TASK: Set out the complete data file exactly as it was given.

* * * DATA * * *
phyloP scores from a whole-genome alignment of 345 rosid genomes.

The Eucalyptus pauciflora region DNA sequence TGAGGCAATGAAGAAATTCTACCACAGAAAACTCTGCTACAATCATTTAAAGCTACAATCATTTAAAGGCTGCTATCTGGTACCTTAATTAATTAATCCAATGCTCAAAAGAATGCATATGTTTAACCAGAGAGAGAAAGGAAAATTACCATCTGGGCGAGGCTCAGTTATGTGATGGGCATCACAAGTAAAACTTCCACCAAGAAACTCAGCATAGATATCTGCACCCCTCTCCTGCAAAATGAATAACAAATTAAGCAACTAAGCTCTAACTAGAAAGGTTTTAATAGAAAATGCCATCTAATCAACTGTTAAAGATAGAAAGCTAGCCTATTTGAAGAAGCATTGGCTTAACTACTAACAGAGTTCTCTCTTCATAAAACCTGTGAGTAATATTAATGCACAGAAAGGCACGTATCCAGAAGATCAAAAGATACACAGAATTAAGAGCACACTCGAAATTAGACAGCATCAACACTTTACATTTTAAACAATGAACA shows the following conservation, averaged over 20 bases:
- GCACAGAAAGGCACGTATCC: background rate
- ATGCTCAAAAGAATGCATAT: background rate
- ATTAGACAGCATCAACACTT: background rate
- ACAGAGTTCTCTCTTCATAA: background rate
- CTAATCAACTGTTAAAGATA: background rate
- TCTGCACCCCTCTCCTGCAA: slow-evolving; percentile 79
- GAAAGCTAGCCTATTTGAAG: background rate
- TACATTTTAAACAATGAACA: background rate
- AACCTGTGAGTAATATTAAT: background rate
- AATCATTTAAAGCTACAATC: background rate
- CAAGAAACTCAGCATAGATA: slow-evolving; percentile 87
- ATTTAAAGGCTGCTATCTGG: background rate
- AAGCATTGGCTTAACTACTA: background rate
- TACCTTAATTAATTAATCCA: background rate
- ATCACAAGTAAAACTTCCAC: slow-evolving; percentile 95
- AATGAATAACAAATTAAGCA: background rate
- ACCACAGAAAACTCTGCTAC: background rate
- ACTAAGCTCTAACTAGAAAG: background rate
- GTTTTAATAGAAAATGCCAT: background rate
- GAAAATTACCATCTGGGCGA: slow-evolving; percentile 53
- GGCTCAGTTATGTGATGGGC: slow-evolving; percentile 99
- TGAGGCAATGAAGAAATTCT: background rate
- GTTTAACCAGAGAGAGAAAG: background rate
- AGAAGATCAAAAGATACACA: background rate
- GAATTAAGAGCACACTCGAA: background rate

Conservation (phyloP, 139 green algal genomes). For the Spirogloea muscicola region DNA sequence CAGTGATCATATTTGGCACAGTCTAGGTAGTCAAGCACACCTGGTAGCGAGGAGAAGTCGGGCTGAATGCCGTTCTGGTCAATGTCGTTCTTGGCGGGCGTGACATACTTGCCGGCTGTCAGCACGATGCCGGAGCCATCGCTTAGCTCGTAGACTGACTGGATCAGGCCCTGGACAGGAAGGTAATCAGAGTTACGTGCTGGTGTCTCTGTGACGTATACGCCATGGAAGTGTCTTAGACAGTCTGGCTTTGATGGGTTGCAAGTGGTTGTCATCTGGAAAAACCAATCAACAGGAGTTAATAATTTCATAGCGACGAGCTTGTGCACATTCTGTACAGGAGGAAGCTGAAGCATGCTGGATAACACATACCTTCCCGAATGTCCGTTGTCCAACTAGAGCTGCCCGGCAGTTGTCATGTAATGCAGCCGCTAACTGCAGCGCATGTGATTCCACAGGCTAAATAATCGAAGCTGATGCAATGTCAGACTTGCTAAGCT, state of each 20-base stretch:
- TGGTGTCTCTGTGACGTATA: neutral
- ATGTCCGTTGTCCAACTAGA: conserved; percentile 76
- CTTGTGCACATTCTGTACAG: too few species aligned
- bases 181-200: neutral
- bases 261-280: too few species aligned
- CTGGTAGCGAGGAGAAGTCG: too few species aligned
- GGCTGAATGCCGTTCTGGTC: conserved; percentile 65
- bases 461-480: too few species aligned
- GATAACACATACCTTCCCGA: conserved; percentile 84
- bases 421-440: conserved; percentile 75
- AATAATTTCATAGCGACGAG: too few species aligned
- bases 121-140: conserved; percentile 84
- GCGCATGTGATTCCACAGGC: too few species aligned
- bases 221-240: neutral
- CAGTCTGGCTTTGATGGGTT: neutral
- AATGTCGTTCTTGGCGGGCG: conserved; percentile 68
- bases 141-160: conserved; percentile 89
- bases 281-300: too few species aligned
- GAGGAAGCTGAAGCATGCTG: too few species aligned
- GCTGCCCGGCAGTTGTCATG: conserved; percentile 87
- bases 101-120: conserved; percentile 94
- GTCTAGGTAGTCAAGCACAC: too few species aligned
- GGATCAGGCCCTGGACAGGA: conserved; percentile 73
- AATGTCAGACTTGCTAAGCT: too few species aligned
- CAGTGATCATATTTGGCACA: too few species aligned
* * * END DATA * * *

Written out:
phyloP scores from a whole-genome alignment of 345 rosid genomes.

The Eucalyptus pauciflora region DNA sequence TGAGGCAATGAAGAAATTCTACCACAGAAAACTCTGCTACAATCATTTAAAGCTACAATCATTTAAAGGCTGCTATCTGGTACCTTAATTAATTAATCCAATGCTCAAAAGAATGCATATGTTTAACCAGAGAGAGAAAGGAAAATTACCATCTGGGCGAGGCTCAGTTATGTGATGGGCATCACAAGTAAAACTTCCACCAAGAAACTCAGCATAGATATCTGCACCCCTCTCCTGCAAAATGAATAACAAATTAAGCAACTAAGCTCTAACTAGAAAGGTTTTAATAGAAAATGCCATCTAATCAACTGTTAAAGATAGAAAGCTAGCCTATTTGAAGAAGCATTGGCTTAACTACTAACAGAGTTCTCTCTTCATAAAACCTGTGAGTAATATTAATGCACAGAAAGGCACGTATCCAGAAGATCAAAAGATACACAGAATTAAGAGCACACTCGAAATTAGACAGCATCAACACTTTACATTTTAAACAATGAACA shows the following conservation, averaged over 20 bases:
- GCACAGAAAGGCACGTATCC: background rate
- ATGCTCAAAAGAATGCATAT: background rate
- ATTAGACAGCATCAACACTT: background rate
- ACAGAGTTCTCTCTTCATAA: background rate
- CTAATCAACTGTTAAAGATA: background rate
- TCTGCACCCCTCTCCTGCAA: slow-evolving; percentile 79
- GAAAGCTAGCCTATTTGAAG: background rate
- TACATTTTAAACAATGAACA: background rate
- AACCTGTGAGTAATATTAAT: background rate
- AATCATTTAAAGCTACAATC: background rate
- CAAGAAACTCAGCATAGATA: slow-evolving; percentile 87
- ATTTAAAGGCTGCTATCTGG: background rate
- AAGCATTGGCTTAACTACTA: background rate
- TACCTTAATTAATTAATCCA: background rate
- ATCACAAGTAAAACTTCCAC: slow-evolving; percentile 95
- AATGAATAACAAATTAAGCA: background rate
- ACCACAGAAAACTCTGCTAC: background rate
- ACTAAGCTCTAACTAGAAAG: background rate
- GTTTTAATAGAAAATGCCAT: background rate
- GAAAATTACCATCTGGGCGA: slow-evolving; percentile 53
- GGCTCAGTTATGTGATGGGC: slow-evolving; percentile 99
- TGAGGCAATGAAGAAATTCT: background rate
- GTTTAACCAGAGAGAGAAAG: background rate
- AGAAGATCAAAAGATACACA: background rate
- GAATTAAGAGCACACTCGAA: background rate

Conservation (phyloP, 139 green algal genomes). For the Spirogloea muscicola region DNA sequence CAGTGATCATATTTGGCACAGTCTAGGTAGTCAAGCACACCTGGTAGCGAGGAGAAGTCGGGCTGAATGCCGTTCTGGTCAATGTCGTTCTTGGCGGGCGTGACATACTTGCCGGCTGTCAGCACGATGCCGGAGCCATCGCTTAGCTCGTAGACTGACTGGATCAGGCCCTGGACAGGAAGGTAATCAGAGTTACGTGCTGGTGTCTCTGTGACGTATACGCCATGGAAGTGTCTTAGACAGTCTGGCTTTGATGGGTTGCAAGTGGTTGTCATCTGGAAAAACCAATCAACAGGAGTTAATAATTTCATAGCGACGAGCTTGTGCACATTCTGTACAGGAGGAAGCTGAAGCATGCTGGATAACACATACCTTCCCGAATGTCCGTTGTCCAACTAGAGCTGCCCGGCAGTTGTCATGTAATGCAGCCGCTAACTGCAGCGCATGTGATTCCACAGGCTAAATAATCGAAGCTGATGCAATGTCAGACTTGCTAAGCT, state of each 20-base stretch:
- TGGTGTCTCTGTGACGTATA: neutral
- ATGTCCGTTGTCCAACTAGA: conserved; percentile 76
- CTTGTGCACATTCTGTACAG: too few species aligned
- bases 181-200: neutral
- bases 261-280: too few species aligned
- CTGGTAGCGAGGAGAAGTCG: too few species aligned
- GGCTGAATGCCGTTCTGGTC: conserved; percentile 65
- bases 461-480: too few species aligned
- GATAACACATACCTTCCCGA: conserved; percentile 84
- bases 421-440: conserved; percentile 75
- AATAATTTCATAGCGACGAG: too few species aligned
- bases 121-140: conserved; percentile 84
- GCGCATGTGATTCCACAGGC: too few species aligned
- bases 221-240: neutral
- CAGTCTGGCTTTGATGGGTT: neutral
- AATGTCGTTCTTGGCGGGCG: conserved; percentile 68
- bases 141-160: conserved; percentile 89
- bases 281-300: too few species aligned
- GAGGAAGCTGAAGCATGCTG: too few species aligned
- GCTGCCCGGCAGTTGTCATG: conserved; percentile 87
- bases 101-120: conserved; percentile 94
- GTCTAGGTAGTCAAGCACAC: too few species aligned
- GGATCAGGCCCTGGACAGGA: conserved; percentile 73
- AATGTCAGACTTGCTAAGCT: too few species aligned
- CAGTGATCATATTTGGCACA: too few species aligned